Google had a (not very well-kept) secret when it unveiled its experimental self-driving car: that first example you saw was just a mockup that lacked many of the basics. At last, however, the internet giant has unveiled a complete prototype of the car that has everything it needs to hit the road, including the autonomous driving system and typical mechanical parts like braking, lighting and steering. Yes, it still looks like a koala on wheels, but this motorized marsupial is now ready to hit the test track. It'll also reach Northern California roads sometime next year, so don't be surprised if you see a cutesy driverless vehicle puttering around your local streets.


The X1.8 solar flare in ultraviolet light

It's no longer rare to hear reports of solar flares that could affect Earth, but seeing them in vivid detail? That's another matter. Thankfully, NASA's Solar Dynamics Observatory recently captured a high-intensity X1.8 flare (80 percent more intense than an already huge X1 flare) in action. The pretty pyrotechnics you see above represent a subset of the ultraviolet light from the eruption, while the video below shows what it looked like in other wavelengths. And the kicker? As impressive as this may be, it's far from the largest example in recent memory -- that honor goes to a mammoth X28+ flare from 2003. These ejections aren't so enjoyable when they cause havoc with communications and navigation systems, but they at least make for a good light show.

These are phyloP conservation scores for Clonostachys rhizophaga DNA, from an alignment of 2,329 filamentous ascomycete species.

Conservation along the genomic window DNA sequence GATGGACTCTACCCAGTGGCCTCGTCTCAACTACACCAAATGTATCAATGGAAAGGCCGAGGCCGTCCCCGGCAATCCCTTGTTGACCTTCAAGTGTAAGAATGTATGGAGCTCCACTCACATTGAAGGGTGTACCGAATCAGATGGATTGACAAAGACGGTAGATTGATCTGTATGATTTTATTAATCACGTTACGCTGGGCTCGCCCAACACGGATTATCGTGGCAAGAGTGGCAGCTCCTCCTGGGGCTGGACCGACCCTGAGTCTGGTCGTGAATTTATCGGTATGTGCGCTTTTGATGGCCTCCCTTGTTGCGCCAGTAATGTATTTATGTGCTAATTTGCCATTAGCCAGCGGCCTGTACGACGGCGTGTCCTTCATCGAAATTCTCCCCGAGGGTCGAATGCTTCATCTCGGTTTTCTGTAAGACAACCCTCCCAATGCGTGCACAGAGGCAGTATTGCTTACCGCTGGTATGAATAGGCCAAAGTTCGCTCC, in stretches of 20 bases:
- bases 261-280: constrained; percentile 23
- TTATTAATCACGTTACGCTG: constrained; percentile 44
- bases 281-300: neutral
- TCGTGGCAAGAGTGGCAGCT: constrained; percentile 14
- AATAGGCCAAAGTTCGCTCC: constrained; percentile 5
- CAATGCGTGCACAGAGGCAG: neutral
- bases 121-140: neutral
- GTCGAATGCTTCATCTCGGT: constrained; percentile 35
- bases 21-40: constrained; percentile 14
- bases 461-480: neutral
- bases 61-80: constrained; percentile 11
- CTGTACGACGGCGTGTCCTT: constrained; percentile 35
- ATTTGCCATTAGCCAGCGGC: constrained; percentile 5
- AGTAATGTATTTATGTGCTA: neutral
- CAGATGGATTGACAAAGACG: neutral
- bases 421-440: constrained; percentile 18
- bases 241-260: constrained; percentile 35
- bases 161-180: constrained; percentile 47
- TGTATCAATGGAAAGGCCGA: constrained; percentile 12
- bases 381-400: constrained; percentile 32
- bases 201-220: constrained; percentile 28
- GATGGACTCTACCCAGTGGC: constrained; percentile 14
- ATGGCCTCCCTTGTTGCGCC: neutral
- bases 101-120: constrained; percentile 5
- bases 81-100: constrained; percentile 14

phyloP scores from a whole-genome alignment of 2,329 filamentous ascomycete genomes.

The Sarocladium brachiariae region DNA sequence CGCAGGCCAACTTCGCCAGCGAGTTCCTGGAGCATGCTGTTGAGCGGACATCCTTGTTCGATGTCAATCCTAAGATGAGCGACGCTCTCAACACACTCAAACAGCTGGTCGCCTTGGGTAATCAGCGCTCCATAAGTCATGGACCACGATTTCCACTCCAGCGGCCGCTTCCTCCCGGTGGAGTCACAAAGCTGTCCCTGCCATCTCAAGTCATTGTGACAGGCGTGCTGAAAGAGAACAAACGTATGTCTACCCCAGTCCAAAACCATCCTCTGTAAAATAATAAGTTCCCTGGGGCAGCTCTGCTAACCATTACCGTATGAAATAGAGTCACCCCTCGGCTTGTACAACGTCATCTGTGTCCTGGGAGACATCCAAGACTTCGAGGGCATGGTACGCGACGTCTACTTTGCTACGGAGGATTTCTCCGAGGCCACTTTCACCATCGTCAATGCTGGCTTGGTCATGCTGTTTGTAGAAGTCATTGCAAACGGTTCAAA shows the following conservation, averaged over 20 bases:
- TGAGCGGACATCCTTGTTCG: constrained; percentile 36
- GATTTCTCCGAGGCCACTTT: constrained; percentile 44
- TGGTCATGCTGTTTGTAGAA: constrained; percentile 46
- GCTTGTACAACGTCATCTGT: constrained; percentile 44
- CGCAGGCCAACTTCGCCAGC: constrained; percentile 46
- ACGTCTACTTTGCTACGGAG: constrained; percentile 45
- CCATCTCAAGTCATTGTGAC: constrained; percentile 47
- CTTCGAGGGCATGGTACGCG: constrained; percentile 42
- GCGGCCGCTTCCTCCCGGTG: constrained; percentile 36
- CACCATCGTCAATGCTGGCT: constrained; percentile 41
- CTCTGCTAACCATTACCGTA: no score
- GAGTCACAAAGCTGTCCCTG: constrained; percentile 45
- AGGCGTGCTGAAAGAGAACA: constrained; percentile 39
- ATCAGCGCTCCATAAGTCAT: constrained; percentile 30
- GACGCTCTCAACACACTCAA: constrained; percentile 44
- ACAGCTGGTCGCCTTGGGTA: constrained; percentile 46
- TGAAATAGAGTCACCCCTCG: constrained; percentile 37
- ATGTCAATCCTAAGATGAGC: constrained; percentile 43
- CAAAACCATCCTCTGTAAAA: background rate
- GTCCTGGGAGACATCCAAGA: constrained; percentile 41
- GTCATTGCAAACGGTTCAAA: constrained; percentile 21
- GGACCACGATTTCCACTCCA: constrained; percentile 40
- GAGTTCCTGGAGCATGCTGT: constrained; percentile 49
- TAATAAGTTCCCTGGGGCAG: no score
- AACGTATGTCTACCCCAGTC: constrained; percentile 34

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No, those bright blue, ruggedized devices being used on NFL sidelines aren't iPads. They're Surface Pro 2s. And while they may look like Apple's renowned tablet from afar, at least to some NFL commentators, Microsoft's been trying to help players and coaches get more familiar with the Sideline Viewing System since the league implemented it earlier this year. Naturally, this includes Russell Wilson, the starting QB of the Seattle Seahawks. Last week, during his day off, he took the time to talk to us at the Virginia Mason Athletic Center, the team's practice facility -- located in Renton, Washington, around a 30-minute drive from downtown Seattle.